I would like to comment directly to your point about taking three years. I can only speak to my experience but it turns out we weren’t in a position to speed up the process. I was trapped in a job that required my attendance and we selected a location over three hours from where we lived. We also built on a foundation so the house is not mobile. Neither of us are professional builders so the house took as long as it needed to take to get done and I wouldn’t change any steps along the way. Working after hours or every weekend weren’t possible because we still had commitments in Atlanta. We traveled to Asheville as much as possible.

      Because we took this time to finish the house we also spend that time downsizing and going debt-free – both of which gave us the ability to start our new lives. Without those three years I wouldn’t have been able to quit my job when I did.

      Every person’s situation will be specific to their own lives. Since tiny houses are very DIY I don’t think it is fair to set time expectations on first time builders.

      Reply
      • Robert

        That is why I mentioned ” or other commitments took priority and unfortunately other commitments do that at times.”
        So in your case you needed to throw away your time expectations.
        Note for the future, tip for one’s self. Not a tip you want others to embrace. Another well known blogger on Tiny Houses is making what is really a relatively easy first time building experience into a year long project or longer. He has no planned completion date and thus the build ends up taking years instead of months. Even for a novice.
        Robert
        TheTinyBungalow

        Reply
      • Mariah

        Hey Laura! It’s Mariah :) How’ve you been?
        Anywhoo, I was just reading this and thinking how much Matt and I can relate to you and Matt’s time thing. It is the single most important thing I have learned through my process of building my tiny home – throw away schedule expectations. It’s taken us more than 2 years to get to where we are now, but we’re SO GLAD we took our time. The COMET has been live-able for a long time, but is still cosmetically unfinished. I just wanted to second what you said about the time thing because for the first 6 months of my project I felt so guilty, angry, and frustrated (thus causing stress for Matt and I) that my camper wasn’t perfect and all finished like I had told the world it would be. A year later and I’ve learned to let go. For DIYers and first-time-builders, and those of us building something amazing from scratch, it takes as long as it takes. You rule, I love your writing and Matt and I hope to visit again soon! Hope you’re well,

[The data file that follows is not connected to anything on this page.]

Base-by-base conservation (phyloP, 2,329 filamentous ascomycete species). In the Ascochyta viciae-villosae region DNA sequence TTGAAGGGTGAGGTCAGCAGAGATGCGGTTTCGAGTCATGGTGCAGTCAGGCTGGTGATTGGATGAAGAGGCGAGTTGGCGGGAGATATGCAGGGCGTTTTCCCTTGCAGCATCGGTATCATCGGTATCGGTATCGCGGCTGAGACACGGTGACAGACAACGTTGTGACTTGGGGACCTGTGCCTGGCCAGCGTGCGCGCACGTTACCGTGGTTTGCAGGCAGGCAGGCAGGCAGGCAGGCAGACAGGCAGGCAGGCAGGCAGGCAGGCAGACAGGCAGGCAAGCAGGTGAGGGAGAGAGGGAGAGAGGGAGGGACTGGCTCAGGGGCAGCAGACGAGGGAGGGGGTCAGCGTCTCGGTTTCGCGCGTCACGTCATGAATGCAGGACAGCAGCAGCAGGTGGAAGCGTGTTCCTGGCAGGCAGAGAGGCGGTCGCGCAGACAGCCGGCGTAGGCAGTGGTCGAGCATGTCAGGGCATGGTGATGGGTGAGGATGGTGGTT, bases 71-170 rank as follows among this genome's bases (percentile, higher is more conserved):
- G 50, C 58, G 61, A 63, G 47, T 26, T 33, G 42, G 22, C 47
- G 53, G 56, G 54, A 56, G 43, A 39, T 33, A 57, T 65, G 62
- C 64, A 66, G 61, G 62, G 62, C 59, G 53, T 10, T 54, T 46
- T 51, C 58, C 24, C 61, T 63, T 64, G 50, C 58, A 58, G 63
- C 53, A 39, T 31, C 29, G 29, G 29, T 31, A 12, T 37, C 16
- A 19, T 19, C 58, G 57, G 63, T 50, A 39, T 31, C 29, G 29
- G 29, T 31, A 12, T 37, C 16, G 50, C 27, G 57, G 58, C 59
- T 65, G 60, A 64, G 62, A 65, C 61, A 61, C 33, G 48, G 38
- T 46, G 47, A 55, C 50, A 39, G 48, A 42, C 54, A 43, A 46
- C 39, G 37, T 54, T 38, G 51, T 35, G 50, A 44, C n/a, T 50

Mariah

        Reply
    • jerryd

      This is interesting as I’m about to build a similar size one that even floats in under 30 days for $1500. It’ll take me that long because I can’t do much. But even 15 yrs ago I could do such in a week and did.

      For planning the author could have built it close to where they lived as a flat pack prebuild. Once one has the plan, just hire a carpenter for a day or 2 and get the whole shell done, ready to pack in pieces to the site.

      Planning and timetable are everything if one would rather live in than build. No reason 2 owners and a carpenter who knew what they were doing couldn’t knock most of it out in a week if designed, planned well.

      How one does things is up to them. But if one hasn’t done such before, hiring or someone who knows, and there are many unemployed carpenters out there, can greatly speed up building it making the money well spent.

      No reason a wall, floor, ceiling should take over 2 hrs each, just not that much unless an overly complicated design for example.

      Then once closed in, one can do the details that are lower skilled, time, money consuming with the experienced gained by working with a pro willing to teach too.

      Another idea is find others doing it and go help them to learn for free. Make sure you help though and learn by working so not slow the builder down. A few 4 hr days would teach a lot.

      But they did do it nicely and actually living it and that’s all good.

      Reply
    • Georgia Bound John

      Good, sane, experienced advice. Thanks (I think that’s called “wisdom”).

      Reply
  • alice h

    Give up your financial expectations too. No matter how well you plan there are going to be extra expenses that you just never thought of or that will crop up because Plan A morphed into Plan B, or however far down the alphabet you end up. Contingency funds are a nice concept but just another wild guess when it comes down to it. You might get stuck at some point but somehow something always comes through. It just may not be anything like what you were expecting. Be open to alternate materials too.

    Another really important thing to remember is that sometimes it really does matter what order you do things in. Things that are really easy to do at one stage might be needlessly complicated at another.

    Reply
    • Laura M. LaVoie

      Great points Alice. I totally agree about financial expectations. Since we are done with the house we just quote a total now but we include “mistakes” in that number.

      And you’re right about the order. We did learn that lesson a couple of times. Occasionally painfully. The result went back to the financial expectations.

      Reply
    • Cahow

      alice h wrote: “Another really important thing to remember is that sometimes it really does matter what order you do things in. Things that are really easy to do at one stage might be needlessly complicated at another.”

      alice: there is no more TRUE statement than that! I’ve got weeks worth of stories of projects SO screwed up because something as simple as pre-measuring a door’s width to make sure that custom cabinets could fit through the width…which they didn’t….so the wall that had just gone UP had to be sawed open to allow the cabinet/tub/metal staircase to enter!

      Oh, and NONE of those stories are mine, by the way!

      Reply
  • Cahow